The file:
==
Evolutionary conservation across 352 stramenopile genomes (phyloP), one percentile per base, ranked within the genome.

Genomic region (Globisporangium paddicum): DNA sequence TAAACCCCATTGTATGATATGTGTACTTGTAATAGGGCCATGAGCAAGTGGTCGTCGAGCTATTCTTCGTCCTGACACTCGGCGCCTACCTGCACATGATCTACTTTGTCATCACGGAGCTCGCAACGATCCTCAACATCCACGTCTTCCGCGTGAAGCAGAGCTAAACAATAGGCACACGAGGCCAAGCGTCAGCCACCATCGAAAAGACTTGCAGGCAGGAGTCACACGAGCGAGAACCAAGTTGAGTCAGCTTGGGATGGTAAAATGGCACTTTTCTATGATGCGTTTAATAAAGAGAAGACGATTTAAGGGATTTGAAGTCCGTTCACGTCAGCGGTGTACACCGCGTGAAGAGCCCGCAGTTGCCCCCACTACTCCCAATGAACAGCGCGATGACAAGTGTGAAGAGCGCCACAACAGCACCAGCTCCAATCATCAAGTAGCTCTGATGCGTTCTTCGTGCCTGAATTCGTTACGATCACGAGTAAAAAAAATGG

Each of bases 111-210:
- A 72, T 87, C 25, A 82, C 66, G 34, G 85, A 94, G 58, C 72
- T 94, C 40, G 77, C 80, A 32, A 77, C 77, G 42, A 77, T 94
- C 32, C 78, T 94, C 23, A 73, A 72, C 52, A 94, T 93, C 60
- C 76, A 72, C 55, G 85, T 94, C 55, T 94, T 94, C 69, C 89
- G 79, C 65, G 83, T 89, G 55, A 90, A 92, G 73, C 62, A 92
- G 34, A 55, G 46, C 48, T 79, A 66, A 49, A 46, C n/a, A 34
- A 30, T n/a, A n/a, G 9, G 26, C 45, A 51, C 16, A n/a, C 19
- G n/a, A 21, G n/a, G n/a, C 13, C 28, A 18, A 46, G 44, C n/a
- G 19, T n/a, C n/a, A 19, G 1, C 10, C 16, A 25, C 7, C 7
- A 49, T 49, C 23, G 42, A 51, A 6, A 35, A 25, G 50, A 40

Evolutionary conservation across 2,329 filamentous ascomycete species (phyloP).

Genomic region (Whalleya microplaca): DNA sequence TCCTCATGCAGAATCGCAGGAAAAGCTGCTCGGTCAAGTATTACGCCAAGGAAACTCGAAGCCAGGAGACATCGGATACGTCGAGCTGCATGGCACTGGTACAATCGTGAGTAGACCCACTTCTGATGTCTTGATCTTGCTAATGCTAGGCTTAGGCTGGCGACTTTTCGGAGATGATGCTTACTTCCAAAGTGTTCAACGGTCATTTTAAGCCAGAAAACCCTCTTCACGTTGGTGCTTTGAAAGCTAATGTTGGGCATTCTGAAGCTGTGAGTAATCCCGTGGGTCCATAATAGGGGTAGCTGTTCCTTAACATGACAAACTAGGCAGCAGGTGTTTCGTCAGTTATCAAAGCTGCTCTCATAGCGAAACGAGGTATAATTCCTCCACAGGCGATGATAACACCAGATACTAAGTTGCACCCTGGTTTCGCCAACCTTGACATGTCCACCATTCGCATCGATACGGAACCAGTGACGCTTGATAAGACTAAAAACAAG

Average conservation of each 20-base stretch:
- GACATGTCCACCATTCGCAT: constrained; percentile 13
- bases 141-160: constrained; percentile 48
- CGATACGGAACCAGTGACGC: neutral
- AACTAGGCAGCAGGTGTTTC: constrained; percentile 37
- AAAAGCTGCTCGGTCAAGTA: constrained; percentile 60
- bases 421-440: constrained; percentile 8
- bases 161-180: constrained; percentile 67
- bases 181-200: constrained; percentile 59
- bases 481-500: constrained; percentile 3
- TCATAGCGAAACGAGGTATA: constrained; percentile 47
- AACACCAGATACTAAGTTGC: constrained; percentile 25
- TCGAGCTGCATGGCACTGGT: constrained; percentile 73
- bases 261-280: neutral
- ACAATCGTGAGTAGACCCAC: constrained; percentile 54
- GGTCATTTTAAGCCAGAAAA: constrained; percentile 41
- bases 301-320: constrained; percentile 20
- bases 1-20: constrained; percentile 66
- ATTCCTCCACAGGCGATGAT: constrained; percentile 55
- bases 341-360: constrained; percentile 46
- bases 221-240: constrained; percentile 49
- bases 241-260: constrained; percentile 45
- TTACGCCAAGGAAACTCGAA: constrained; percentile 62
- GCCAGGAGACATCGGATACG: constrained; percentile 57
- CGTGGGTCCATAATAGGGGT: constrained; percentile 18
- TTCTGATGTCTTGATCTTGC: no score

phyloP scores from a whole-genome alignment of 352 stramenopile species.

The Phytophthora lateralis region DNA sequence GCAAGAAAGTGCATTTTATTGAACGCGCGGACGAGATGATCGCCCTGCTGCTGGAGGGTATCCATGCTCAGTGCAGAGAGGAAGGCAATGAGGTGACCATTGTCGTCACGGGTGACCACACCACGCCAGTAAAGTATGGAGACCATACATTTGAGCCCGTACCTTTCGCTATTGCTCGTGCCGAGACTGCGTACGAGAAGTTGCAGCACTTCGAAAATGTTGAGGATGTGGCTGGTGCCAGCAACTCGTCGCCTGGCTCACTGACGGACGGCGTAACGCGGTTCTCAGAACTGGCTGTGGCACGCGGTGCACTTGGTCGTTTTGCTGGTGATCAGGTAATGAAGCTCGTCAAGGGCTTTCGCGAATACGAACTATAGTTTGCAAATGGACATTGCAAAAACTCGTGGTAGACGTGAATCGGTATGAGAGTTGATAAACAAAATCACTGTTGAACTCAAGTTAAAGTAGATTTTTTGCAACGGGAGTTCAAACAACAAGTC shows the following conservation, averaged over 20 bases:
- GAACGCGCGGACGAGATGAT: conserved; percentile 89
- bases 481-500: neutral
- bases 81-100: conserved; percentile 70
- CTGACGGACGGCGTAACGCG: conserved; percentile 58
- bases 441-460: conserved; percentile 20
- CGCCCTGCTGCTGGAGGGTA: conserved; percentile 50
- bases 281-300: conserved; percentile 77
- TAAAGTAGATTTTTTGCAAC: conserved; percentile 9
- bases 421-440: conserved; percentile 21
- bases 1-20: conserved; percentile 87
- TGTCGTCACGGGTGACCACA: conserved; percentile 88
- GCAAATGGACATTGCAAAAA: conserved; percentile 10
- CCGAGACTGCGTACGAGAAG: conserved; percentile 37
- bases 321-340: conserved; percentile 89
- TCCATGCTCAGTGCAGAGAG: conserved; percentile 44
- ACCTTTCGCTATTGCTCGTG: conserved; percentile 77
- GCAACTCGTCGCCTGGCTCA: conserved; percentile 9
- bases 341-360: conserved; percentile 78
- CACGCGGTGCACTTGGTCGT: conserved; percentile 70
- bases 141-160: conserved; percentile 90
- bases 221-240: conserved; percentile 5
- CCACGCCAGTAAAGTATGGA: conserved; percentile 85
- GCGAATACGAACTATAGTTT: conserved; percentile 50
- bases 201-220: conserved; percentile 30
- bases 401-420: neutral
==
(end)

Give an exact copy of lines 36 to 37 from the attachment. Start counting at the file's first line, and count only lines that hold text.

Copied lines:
- bases 221-240: constrained; percentile 49
- bases 241-260: constrained; percentile 45